Cathedral of Saint John the Divine
Saint John the Divine is located in Morningside Heights near Columbia University in Manhattan. In 1887 the Bishop of the Episcopal Diocese of New York called for a cathedral to rival Saint Patrick’s Cathedral. The cathedral was designed in 1888 and construction began in 1892. After start of the construction, the original Byzantine-Romanesque design was changed to Gothic design. A noted Gothic Revival architect was hired to design the nave and convert what had been built to a Gothic design. The result is a number of architectural styles with a Gothic nave, a Romanesque crossing under the dome, chapels in French, English, and Spanish Gothic styles as well as Norman and Byzantine, according to Wikipedia.
To raise money for the nave in 1925, Franklin D. Roosevelt headed the New York campaign committee to raise $10 million. From Wikipedia, “The Cathedral was opened end-to-end for the first time on November 30, 1941, a week before the bombing of Pearl Harbor. Construction was halted because the bishop believed the church's funds would better be spent on works of charity, and because the United States' subsequent involvement with the Second World War greatly limited available manpower. “After a large fire on December 18, 2001, it was closed for repairs and reopened in November 2008. It remains unfinished, with construction and restoration a continuing process.” Hence the nickname “Saint John the unfinished.”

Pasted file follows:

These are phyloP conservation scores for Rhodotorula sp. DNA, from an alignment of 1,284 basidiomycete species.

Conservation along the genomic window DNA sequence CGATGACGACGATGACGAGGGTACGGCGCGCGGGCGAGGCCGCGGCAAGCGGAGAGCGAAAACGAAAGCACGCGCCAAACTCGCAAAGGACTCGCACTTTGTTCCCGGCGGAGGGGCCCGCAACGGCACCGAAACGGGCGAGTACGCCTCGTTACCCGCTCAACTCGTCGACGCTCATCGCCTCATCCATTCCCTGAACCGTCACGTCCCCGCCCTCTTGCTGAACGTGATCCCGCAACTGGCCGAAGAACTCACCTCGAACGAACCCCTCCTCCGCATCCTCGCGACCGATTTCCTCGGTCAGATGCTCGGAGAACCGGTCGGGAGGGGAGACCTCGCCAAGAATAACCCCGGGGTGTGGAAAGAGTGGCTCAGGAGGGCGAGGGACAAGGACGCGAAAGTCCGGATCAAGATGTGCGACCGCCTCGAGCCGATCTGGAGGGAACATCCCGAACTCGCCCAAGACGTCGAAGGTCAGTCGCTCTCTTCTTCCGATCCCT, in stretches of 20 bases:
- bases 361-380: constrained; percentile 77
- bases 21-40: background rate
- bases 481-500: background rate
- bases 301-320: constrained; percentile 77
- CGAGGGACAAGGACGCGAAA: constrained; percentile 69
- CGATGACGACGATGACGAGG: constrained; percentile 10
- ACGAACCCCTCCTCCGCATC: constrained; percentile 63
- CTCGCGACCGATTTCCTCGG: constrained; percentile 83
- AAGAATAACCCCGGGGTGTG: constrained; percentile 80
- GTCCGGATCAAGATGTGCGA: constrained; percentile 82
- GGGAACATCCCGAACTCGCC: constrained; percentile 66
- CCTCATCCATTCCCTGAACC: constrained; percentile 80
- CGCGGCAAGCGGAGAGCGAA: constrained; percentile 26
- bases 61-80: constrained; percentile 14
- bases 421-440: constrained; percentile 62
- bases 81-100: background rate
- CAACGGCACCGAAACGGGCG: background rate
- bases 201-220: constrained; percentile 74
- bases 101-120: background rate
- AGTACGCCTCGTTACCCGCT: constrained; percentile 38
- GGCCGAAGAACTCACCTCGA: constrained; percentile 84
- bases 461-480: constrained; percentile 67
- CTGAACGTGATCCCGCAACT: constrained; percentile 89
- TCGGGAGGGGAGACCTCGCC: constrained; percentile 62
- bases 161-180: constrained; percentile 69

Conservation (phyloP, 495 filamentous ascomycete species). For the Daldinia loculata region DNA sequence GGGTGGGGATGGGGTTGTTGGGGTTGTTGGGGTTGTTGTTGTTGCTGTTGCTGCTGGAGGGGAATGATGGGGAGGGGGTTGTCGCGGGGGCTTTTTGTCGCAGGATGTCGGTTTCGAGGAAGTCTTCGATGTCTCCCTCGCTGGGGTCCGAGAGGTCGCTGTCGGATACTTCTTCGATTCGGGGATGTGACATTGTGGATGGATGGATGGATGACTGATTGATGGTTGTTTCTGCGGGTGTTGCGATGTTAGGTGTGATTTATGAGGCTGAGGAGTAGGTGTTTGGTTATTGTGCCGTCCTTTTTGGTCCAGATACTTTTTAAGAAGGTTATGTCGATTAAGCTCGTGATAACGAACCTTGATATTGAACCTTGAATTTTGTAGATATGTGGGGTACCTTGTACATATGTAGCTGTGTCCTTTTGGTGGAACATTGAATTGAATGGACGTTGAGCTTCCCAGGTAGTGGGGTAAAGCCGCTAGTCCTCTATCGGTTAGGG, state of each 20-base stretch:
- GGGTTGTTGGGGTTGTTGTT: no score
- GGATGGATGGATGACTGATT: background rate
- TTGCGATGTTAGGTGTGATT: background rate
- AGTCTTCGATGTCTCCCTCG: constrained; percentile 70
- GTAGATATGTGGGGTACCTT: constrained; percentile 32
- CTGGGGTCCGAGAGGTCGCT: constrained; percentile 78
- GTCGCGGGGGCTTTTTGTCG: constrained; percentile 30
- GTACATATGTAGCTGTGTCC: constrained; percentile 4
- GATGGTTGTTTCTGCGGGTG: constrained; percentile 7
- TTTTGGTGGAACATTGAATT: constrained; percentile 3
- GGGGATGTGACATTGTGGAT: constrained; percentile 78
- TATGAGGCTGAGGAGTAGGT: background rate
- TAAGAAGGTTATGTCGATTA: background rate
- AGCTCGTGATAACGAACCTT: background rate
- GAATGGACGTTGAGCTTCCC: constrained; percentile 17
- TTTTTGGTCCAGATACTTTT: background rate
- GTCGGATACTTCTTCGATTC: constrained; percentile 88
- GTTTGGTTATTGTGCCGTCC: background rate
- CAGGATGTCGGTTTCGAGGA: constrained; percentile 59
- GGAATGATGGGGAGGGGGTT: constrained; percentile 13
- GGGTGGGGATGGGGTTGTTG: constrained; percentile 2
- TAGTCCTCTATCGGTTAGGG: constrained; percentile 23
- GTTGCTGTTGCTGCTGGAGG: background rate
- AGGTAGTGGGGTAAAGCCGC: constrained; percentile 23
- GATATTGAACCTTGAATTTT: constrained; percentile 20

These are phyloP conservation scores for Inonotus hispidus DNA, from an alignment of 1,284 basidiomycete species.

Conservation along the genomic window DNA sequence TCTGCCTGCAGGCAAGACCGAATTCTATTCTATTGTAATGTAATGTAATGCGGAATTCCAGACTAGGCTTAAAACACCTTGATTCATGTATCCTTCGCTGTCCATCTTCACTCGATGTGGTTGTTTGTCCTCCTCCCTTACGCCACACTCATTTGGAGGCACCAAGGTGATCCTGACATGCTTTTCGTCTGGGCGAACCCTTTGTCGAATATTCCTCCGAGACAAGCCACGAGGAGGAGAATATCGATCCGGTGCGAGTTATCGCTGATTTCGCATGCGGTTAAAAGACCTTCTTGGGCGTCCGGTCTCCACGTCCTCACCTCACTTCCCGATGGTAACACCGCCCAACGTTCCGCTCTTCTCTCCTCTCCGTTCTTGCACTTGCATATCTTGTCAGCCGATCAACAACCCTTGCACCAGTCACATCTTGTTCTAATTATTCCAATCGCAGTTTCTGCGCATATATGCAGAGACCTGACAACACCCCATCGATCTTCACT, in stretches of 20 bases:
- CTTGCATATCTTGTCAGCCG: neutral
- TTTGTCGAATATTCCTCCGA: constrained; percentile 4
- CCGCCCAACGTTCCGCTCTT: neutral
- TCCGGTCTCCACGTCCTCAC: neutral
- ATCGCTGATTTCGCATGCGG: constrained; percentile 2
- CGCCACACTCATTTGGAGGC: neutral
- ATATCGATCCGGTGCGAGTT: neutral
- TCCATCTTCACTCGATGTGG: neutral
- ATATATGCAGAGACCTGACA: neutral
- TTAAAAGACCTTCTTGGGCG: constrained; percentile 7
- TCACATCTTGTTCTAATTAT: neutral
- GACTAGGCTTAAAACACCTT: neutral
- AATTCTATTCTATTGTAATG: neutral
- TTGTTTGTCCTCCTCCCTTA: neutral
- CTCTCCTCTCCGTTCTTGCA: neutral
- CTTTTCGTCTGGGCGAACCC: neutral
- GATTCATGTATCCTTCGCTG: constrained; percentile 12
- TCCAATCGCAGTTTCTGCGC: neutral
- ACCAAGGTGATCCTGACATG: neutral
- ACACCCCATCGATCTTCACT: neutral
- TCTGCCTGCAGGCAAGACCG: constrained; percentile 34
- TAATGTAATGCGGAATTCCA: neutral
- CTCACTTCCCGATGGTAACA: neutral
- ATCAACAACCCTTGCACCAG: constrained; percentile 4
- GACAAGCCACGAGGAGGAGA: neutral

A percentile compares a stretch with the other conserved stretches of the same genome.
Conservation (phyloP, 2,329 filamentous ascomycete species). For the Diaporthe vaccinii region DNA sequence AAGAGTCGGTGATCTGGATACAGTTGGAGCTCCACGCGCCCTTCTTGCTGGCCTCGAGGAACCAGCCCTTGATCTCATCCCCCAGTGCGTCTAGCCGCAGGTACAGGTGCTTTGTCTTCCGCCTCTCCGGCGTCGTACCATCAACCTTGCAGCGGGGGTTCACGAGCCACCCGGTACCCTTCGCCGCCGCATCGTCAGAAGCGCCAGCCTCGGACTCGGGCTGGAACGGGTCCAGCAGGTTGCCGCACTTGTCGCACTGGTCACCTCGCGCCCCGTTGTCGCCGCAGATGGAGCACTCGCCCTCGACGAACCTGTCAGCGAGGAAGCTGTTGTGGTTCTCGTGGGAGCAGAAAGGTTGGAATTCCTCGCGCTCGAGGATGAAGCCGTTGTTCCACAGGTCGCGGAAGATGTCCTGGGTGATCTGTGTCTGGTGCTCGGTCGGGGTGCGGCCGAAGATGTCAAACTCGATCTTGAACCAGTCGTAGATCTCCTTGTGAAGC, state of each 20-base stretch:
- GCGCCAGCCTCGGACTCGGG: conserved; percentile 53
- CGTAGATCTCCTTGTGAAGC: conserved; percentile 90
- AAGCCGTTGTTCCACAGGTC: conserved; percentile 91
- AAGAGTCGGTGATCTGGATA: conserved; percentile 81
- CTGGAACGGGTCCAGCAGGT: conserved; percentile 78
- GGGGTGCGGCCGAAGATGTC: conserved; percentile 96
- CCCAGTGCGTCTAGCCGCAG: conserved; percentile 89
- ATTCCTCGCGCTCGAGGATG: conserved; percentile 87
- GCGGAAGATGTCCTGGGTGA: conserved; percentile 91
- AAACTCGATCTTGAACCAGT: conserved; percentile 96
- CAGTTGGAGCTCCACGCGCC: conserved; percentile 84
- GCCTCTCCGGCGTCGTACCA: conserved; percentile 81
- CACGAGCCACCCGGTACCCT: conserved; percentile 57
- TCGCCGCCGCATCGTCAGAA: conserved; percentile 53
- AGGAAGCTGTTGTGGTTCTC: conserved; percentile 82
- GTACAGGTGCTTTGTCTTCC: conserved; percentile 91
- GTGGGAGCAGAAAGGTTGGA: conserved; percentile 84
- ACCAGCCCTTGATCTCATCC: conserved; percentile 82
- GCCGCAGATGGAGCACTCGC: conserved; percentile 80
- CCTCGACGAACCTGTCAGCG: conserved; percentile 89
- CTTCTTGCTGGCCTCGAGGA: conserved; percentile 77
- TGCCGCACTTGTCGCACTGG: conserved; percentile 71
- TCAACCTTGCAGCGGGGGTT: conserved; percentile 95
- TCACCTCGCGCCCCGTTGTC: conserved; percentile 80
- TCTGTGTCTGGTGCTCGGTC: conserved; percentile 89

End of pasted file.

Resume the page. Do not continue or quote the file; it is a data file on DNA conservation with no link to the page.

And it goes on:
The Cathedral is 601 feet (186 meters) in length, and the nave ceiling reaches 124 feet (37.7 m) high. It is the longest Gothic nave in the United States, at 230 feet (70 m).
Robert Joffrey, choreographer and the founder of Joffrey Ballet (now located in Chicago) is buried at the cathedral.
For more detail on the church's history, see NYC Architecture or Wikipedia.
Saint John is a photography friendly place, with tripods allowed in the cathedral. To use a tripod, simply check in with the guard station outside on the right side. I have been to the church on five occasions and have found the staff very friendly and helpful, a great place to visit. This photo was taken in the early afternoon on an overcast day with the sun peeking through clouds. The building is a combination of an HDR version and a correctly exposed version.
Saint John the DivineSt. John the DivinechurchcathedralphotoKent Beckernot my day job photographyEpiscopalNew York